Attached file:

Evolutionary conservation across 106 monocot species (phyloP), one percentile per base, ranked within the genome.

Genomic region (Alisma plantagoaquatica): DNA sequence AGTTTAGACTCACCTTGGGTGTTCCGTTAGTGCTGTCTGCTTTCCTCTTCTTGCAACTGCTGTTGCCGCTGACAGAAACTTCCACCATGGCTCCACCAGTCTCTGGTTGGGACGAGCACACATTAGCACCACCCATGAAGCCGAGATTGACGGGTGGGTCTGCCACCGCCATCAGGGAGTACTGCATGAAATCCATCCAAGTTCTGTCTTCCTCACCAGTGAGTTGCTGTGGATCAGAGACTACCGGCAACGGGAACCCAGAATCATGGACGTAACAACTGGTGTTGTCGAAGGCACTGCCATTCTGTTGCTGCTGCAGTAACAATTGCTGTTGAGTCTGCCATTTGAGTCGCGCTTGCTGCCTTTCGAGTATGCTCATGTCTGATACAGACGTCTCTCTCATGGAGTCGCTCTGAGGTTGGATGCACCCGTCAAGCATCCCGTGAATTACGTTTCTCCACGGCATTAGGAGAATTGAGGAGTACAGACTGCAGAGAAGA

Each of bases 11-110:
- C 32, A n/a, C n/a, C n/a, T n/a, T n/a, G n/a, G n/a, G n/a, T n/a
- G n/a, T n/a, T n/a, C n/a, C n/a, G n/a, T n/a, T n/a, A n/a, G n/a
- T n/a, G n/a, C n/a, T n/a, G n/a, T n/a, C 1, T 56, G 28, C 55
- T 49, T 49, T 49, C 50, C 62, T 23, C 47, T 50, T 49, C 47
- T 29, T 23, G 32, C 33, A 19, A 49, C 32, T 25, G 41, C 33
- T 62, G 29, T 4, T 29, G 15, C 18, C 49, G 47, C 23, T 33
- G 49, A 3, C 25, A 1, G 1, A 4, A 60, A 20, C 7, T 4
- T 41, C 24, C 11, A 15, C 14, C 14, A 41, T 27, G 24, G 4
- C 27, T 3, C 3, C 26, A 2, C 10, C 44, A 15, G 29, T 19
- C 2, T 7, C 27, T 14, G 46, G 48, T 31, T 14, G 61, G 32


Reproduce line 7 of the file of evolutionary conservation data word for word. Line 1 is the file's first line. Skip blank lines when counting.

- T 49, T 49, T 49, C 50, C 62, T 23, C 47, T 50, T 49, C 47